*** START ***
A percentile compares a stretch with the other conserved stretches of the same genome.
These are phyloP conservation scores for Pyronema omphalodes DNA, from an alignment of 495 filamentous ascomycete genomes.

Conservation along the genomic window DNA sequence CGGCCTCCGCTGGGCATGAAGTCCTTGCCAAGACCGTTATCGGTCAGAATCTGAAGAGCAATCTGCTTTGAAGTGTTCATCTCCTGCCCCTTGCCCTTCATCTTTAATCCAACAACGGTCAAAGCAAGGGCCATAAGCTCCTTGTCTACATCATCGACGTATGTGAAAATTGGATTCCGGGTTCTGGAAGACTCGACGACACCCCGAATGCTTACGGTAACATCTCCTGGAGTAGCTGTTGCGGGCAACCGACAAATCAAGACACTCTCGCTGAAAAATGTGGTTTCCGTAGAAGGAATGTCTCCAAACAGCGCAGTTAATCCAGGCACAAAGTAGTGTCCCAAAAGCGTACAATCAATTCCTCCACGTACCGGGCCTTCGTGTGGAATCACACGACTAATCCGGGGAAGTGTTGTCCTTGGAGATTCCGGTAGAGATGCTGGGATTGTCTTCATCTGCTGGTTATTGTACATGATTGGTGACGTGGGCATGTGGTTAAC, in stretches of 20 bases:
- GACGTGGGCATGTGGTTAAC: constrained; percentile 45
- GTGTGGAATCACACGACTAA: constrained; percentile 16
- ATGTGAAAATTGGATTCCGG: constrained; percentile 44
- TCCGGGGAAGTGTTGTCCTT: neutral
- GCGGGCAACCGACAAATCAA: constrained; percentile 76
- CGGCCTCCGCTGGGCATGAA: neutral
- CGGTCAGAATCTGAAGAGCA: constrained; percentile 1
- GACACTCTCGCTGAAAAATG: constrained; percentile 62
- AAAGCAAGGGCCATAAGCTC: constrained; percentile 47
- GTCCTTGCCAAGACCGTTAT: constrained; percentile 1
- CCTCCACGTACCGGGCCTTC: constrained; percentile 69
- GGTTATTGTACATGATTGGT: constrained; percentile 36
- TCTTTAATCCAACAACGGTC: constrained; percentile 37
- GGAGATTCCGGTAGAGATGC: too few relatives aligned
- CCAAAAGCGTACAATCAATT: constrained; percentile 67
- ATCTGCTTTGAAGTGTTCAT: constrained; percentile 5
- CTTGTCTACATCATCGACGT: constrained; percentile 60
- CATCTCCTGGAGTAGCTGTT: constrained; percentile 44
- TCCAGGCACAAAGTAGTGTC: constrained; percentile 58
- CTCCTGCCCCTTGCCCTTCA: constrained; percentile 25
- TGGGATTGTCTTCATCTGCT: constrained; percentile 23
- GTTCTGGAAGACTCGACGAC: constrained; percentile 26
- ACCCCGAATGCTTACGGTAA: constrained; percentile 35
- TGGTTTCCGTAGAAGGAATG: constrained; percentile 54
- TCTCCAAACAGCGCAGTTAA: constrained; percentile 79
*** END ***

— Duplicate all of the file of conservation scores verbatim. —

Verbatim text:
A percentile compares a stretch with the other conserved stretches of the same genome.
These are phyloP conservation scores for Pyronema omphalodes DNA, from an alignment of 495 filamentous ascomycete genomes.

Conservation along the genomic window DNA sequence CGGCCTCCGCTGGGCATGAAGTCCTTGCCAAGACCGTTATCGGTCAGAATCTGAAGAGCAATCTGCTTTGAAGTGTTCATCTCCTGCCCCTTGCCCTTCATCTTTAATCCAACAACGGTCAAAGCAAGGGCCATAAGCTCCTTGTCTACATCATCGACGTATGTGAAAATTGGATTCCGGGTTCTGGAAGACTCGACGACACCCCGAATGCTTACGGTAACATCTCCTGGAGTAGCTGTTGCGGGCAACCGACAAATCAAGACACTCTCGCTGAAAAATGTGGTTTCCGTAGAAGGAATGTCTCCAAACAGCGCAGTTAATCCAGGCACAAAGTAGTGTCCCAAAAGCGTACAATCAATTCCTCCACGTACCGGGCCTTCGTGTGGAATCACACGACTAATCCGGGGAAGTGTTGTCCTTGGAGATTCCGGTAGAGATGCTGGGATTGTCTTCATCTGCTGGTTATTGTACATGATTGGTGACGTGGGCATGTGGTTAAC, in stretches of 20 bases:
- GACGTGGGCATGTGGTTAAC: constrained; percentile 45
- GTGTGGAATCACACGACTAA: constrained; percentile 16
- ATGTGAAAATTGGATTCCGG: constrained; percentile 44
- TCCGGGGAAGTGTTGTCCTT: neutral
- GCGGGCAACCGACAAATCAA: constrained; percentile 76
- CGGCCTCCGCTGGGCATGAA: neutral
- CGGTCAGAATCTGAAGAGCA: constrained; percentile 1
- GACACTCTCGCTGAAAAATG: constrained; percentile 62
- AAAGCAAGGGCCATAAGCTC: constrained; percentile 47
- GTCCTTGCCAAGACCGTTAT: constrained; percentile 1
- CCTCCACGTACCGGGCCTTC: constrained; percentile 69
- GGTTATTGTACATGATTGGT: constrained; percentile 36
- TCTTTAATCCAACAACGGTC: constrained; percentile 37
- GGAGATTCCGGTAGAGATGC: too few relatives aligned
- CCAAAAGCGTACAATCAATT: constrained; percentile 67
- ATCTGCTTTGAAGTGTTCAT: constrained; percentile 5
- CTTGTCTACATCATCGACGT: constrained; percentile 60
- CATCTCCTGGAGTAGCTGTT: constrained; percentile 44
- TCCAGGCACAAAGTAGTGTC: constrained; percentile 58
- CTCCTGCCCCTTGCCCTTCA: constrained; percentile 25
- TGGGATTGTCTTCATCTGCT: constrained; percentile 23
- GTTCTGGAAGACTCGACGAC: constrained; percentile 26
- ACCCCGAATGCTTACGGTAA: constrained; percentile 35
- TGGTTTCCGTAGAAGGAATG: constrained; percentile 54
- TCTCCAAACAGCGCAGTTAA: constrained; percentile 79